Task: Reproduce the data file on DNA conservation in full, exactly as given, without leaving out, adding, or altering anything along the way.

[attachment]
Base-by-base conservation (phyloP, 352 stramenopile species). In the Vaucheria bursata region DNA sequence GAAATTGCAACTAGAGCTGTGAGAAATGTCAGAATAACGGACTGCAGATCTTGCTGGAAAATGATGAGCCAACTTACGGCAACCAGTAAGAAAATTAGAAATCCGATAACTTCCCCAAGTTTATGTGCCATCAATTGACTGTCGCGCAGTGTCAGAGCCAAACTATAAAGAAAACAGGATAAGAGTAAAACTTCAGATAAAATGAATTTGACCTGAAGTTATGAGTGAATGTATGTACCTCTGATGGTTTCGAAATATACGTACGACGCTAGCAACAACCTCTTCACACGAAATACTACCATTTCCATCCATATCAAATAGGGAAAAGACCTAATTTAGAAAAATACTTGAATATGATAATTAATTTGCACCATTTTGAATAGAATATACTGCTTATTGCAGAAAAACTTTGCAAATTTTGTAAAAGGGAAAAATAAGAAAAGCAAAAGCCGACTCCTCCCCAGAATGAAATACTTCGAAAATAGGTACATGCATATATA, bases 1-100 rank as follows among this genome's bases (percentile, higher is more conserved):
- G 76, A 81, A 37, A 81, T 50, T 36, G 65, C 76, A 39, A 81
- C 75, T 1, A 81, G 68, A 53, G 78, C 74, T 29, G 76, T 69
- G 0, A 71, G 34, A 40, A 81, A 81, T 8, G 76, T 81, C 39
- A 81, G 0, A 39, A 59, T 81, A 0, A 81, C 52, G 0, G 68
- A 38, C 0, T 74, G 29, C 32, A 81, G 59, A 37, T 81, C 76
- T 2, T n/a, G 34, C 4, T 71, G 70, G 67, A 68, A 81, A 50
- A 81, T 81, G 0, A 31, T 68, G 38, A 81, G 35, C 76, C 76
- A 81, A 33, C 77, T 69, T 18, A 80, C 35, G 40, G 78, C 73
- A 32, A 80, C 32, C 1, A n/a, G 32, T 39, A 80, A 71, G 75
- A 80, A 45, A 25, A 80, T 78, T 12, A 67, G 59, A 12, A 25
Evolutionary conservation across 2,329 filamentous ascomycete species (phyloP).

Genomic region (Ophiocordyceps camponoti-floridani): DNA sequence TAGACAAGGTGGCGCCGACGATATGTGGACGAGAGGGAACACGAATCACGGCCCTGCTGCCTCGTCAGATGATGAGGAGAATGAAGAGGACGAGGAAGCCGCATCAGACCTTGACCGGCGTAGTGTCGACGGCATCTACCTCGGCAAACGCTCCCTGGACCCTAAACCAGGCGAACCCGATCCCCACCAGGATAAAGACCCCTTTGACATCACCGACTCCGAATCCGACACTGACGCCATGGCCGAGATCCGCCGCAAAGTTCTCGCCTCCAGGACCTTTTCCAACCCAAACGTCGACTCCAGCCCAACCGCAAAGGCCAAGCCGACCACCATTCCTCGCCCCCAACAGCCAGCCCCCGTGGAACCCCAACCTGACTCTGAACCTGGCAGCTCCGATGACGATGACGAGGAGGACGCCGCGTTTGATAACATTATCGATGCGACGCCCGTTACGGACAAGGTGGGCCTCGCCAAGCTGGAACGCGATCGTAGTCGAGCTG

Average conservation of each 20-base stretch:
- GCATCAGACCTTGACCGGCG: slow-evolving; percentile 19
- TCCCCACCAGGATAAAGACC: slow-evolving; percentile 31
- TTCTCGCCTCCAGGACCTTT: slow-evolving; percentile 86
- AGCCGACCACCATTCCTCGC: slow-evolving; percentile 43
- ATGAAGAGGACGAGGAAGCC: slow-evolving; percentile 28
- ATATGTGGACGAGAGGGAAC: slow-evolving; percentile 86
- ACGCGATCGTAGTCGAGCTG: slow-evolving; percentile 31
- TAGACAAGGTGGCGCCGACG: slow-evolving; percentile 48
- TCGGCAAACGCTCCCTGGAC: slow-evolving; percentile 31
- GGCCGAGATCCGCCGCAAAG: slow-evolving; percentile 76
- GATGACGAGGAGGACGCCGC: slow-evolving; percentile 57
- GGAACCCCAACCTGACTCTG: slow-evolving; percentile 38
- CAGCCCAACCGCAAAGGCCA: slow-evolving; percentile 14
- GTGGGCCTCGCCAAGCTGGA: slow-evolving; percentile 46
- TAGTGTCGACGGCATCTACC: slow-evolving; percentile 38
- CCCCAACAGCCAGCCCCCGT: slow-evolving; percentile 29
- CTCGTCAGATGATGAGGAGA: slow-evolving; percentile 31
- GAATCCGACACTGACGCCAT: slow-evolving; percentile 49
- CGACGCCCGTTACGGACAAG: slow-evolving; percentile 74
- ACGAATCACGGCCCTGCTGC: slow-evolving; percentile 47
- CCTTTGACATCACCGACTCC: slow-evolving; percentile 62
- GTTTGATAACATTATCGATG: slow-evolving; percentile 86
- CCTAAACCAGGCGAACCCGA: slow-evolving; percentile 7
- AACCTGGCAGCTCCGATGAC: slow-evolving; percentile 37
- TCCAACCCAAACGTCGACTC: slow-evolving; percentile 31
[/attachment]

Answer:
Base-by-base conservation (phyloP, 352 stramenopile species). In the Vaucheria bursata region DNA sequence GAAATTGCAACTAGAGCTGTGAGAAATGTCAGAATAACGGACTGCAGATCTTGCTGGAAAATGATGAGCCAACTTACGGCAACCAGTAAGAAAATTAGAAATCCGATAACTTCCCCAAGTTTATGTGCCATCAATTGACTGTCGCGCAGTGTCAGAGCCAAACTATAAAGAAAACAGGATAAGAGTAAAACTTCAGATAAAATGAATTTGACCTGAAGTTATGAGTGAATGTATGTACCTCTGATGGTTTCGAAATATACGTACGACGCTAGCAACAACCTCTTCACACGAAATACTACCATTTCCATCCATATCAAATAGGGAAAAGACCTAATTTAGAAAAATACTTGAATATGATAATTAATTTGCACCATTTTGAATAGAATATACTGCTTATTGCAGAAAAACTTTGCAAATTTTGTAAAAGGGAAAAATAAGAAAAGCAAAAGCCGACTCCTCCCCAGAATGAAATACTTCGAAAATAGGTACATGCATATATA, bases 1-100 rank as follows among this genome's bases (percentile, higher is more conserved):
- G 76, A 81, A 37, A 81, T 50, T 36, G 65, C 76, A 39, A 81
- C 75, T 1, A 81, G 68, A 53, G 78, C 74, T 29, G 76, T 69
- G 0, A 71, G 34, A 40, A 81, A 81, T 8, G 76, T 81, C 39
- A 81, G 0, A 39, A 59, T 81, A 0, A 81, C 52, G 0, G 68
- A 38, C 0, T 74, G 29, C 32, A 81, G 59, A 37, T 81, C 76
- T 2, T n/a, G 34, C 4, T 71, G 70, G 67, A 68, A 81, A 50
- A 81, T 81, G 0, A 31, T 68, G 38, A 81, G 35, C 76, C 76
- A 81, A 33, C 77, T 69, T 18, A 80, C 35, G 40, G 78, C 73
- A 32, A 80, C 32, C 1, A n/a, G 32, T 39, A 80, A 71, G 75
- A 80, A 45, A 25, A 80, T 78, T 12, A 67, G 59, A 12, A 25
Evolutionary conservation across 2,329 filamentous ascomycete species (phyloP).

Genomic region (Ophiocordyceps camponoti-floridani): DNA sequence TAGACAAGGTGGCGCCGACGATATGTGGACGAGAGGGAACACGAATCACGGCCCTGCTGCCTCGTCAGATGATGAGGAGAATGAAGAGGACGAGGAAGCCGCATCAGACCTTGACCGGCGTAGTGTCGACGGCATCTACCTCGGCAAACGCTCCCTGGACCCTAAACCAGGCGAACCCGATCCCCACCAGGATAAAGACCCCTTTGACATCACCGACTCCGAATCCGACACTGACGCCATGGCCGAGATCCGCCGCAAAGTTCTCGCCTCCAGGACCTTTTCCAACCCAAACGTCGACTCCAGCCCAACCGCAAAGGCCAAGCCGACCACCATTCCTCGCCCCCAACAGCCAGCCCCCGTGGAACCCCAACCTGACTCTGAACCTGGCAGCTCCGATGACGATGACGAGGAGGACGCCGCGTTTGATAACATTATCGATGCGACGCCCGTTACGGACAAGGTGGGCCTCGCCAAGCTGGAACGCGATCGTAGTCGAGCTG

Average conservation of each 20-base stretch:
- GCATCAGACCTTGACCGGCG: slow-evolving; percentile 19
- TCCCCACCAGGATAAAGACC: slow-evolving; percentile 31
- TTCTCGCCTCCAGGACCTTT: slow-evolving; percentile 86
- AGCCGACCACCATTCCTCGC: slow-evolving; percentile 43
- ATGAAGAGGACGAGGAAGCC: slow-evolving; percentile 28
- ATATGTGGACGAGAGGGAAC: slow-evolving; percentile 86
- ACGCGATCGTAGTCGAGCTG: slow-evolving; percentile 31
- TAGACAAGGTGGCGCCGACG: slow-evolving; percentile 48
- TCGGCAAACGCTCCCTGGAC: slow-evolving; percentile 31
- GGCCGAGATCCGCCGCAAAG: slow-evolving; percentile 76
- GATGACGAGGAGGACGCCGC: slow-evolving; percentile 57
- GGAACCCCAACCTGACTCTG: slow-evolving; percentile 38
- CAGCCCAACCGCAAAGGCCA: slow-evolving; percentile 14
- GTGGGCCTCGCCAAGCTGGA: slow-evolving; percentile 46
- TAGTGTCGACGGCATCTACC: slow-evolving; percentile 38
- CCCCAACAGCCAGCCCCCGT: slow-evolving; percentile 29
- CTCGTCAGATGATGAGGAGA: slow-evolving; percentile 31
- GAATCCGACACTGACGCCAT: slow-evolving; percentile 49
- CGACGCCCGTTACGGACAAG: slow-evolving; percentile 74
- ACGAATCACGGCCCTGCTGC: slow-evolving; percentile 47
- CCTTTGACATCACCGACTCC: slow-evolving; percentile 62
- GTTTGATAACATTATCGATG: slow-evolving; percentile 86
- CCTAAACCAGGCGAACCCGA: slow-evolving; percentile 7
- AACCTGGCAGCTCCGATGAC: slow-evolving; percentile 37
- TCCAACCCAAACGTCGACTC: slow-evolving; percentile 31